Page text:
Also known as the “hidden corner of France”, the Southwest region is located between the Pyrenees and Spain in the South, Bordeaux in the North and the Atlantic Ocean in the West. The Southwest is the 5th largest wine region in France with 120000 acres. Despite its large area, the region is the least populated in the country with only 10 inhabitants per square mile. If you’re looking for a rural, peaceful and casual vacation, you’re in the right place!
The steps of our South-West Wine Route :
The Southwest is divided into four “sub-regions”, each with its own character, climate and grapes: the Bergerac River and the Dordogne, the Garonne and the Tarn, the Lot River and the Pyrenees. Within each of these regions, you can find communal and village appellations or PDO. These designations comply with strict rules concerning the cultivation of grapes and the production of wine. But there are also larger areas, with less restrictive regulations on vineyards and winemaking, called PGI.
The Southwest may be the least known region of France, but it is filled with hidden treasures and breathtaking landscapes. Its vineyards are planted next to lush forests and wine and winemaking will remain a way of life there.
If you love Bordeaux but would like to discover a more discreet route in the footsteps of Santiago de Compostela, then the South West of France is calling you! You will find that many of the wines of the region are similar to those of Bordeaux (in terms of variety, vinification and quality). Add to this unique grapes and a touch of terroir, and you'll soon understand why this region is so exciting for wine lovers...
Gaillac is a historic wine region located in the south-west of France, precisely in the north-east of Toulouse. It is one of the oldest wine-growing areas in France, established in Roman times or even earlier. It still produces a great variety of wines and continues to grow thanks to the flourishing agriculture of its region.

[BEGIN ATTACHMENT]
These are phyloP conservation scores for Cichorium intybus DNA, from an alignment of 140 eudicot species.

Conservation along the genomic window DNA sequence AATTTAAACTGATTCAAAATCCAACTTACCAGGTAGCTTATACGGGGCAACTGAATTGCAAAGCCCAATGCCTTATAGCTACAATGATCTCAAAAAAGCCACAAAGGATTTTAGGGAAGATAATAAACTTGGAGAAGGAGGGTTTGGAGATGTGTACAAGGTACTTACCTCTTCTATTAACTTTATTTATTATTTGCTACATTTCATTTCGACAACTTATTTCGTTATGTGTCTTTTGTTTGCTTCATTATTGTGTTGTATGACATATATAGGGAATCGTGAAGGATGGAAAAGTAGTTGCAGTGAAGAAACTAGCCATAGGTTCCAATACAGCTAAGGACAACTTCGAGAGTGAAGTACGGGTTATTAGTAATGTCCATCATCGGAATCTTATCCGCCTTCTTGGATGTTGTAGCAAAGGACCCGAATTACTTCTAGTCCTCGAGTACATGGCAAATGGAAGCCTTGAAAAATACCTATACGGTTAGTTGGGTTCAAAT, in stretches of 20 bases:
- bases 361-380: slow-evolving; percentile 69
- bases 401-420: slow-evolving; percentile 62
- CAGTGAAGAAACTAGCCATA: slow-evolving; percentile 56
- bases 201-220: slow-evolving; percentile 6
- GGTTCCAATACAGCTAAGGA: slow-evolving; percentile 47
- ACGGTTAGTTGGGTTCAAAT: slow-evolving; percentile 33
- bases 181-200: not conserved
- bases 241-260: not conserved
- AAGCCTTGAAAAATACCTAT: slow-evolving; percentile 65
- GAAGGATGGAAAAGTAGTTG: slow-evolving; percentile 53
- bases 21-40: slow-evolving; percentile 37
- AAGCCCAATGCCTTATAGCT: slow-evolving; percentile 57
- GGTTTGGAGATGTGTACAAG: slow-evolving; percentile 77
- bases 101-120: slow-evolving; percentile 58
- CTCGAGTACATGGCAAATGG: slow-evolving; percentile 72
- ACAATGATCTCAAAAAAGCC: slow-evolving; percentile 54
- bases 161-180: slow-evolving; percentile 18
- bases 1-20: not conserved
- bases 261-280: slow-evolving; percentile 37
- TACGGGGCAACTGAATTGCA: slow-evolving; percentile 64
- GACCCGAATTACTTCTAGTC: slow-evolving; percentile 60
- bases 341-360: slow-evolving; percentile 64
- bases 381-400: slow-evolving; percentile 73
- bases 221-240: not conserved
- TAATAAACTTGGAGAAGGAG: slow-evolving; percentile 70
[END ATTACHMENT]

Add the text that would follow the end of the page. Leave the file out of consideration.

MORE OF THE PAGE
The region is best known for its spicy, colourful red wines that have historically been used for light Bordeaux beef. These wines are the product of a Mediterranean wind which, with the effect of foehn, positively dries the vineyards.For those who know, they can offer excellent value for money and are of very high quality.There are even two kinds of sparkling wines made here, probably predating those of Champagne. A small quantity of rosé is also made in the region…Learn more
Madiran is a village in the hilly countryside of Gascony, in the extreme south-west of France. It is famous for its gourmet gastronomy as well as its rich, concentrated and robust red wines.
These are made mainly from the Tannat grape variety, strong in its structure, color and acidity. You will indeed find a singular aromatic richness due to a nose that exudes notes of black fruits such as cherry, blackberry and blackcurrant. These wines go well with local cuisine; culinary specialties include duck breast and cassoulet, rich and playful foods requiring a match of wine of character and strong structure.Learn more
Jurançon is an appellation of southwestern France, located near the town of Pau, producing sweet and dry white wines (Jurançon and Jurançon Sec, respectively).
Its wines have been celebrated since the Middle Ages, and it is said that the Jurançon wine appellation existed since the end of the 14th century, with the best vineyard areas identified and valued by the princes of Béarn and the Navarre parliament for tax purposes. This would make it the world’s first appellation!
But the city of Jurançon is not limited to its authentic wines, its route takes you to the Béarnaise mountains, a mountainous region full of groves, ravines, crystal clear rivers and waterfalls. There, you will find forests dotted with small farms and pastures, as well as beautiful trails that are ideal for a romantic hike through forests and valleys...Learn more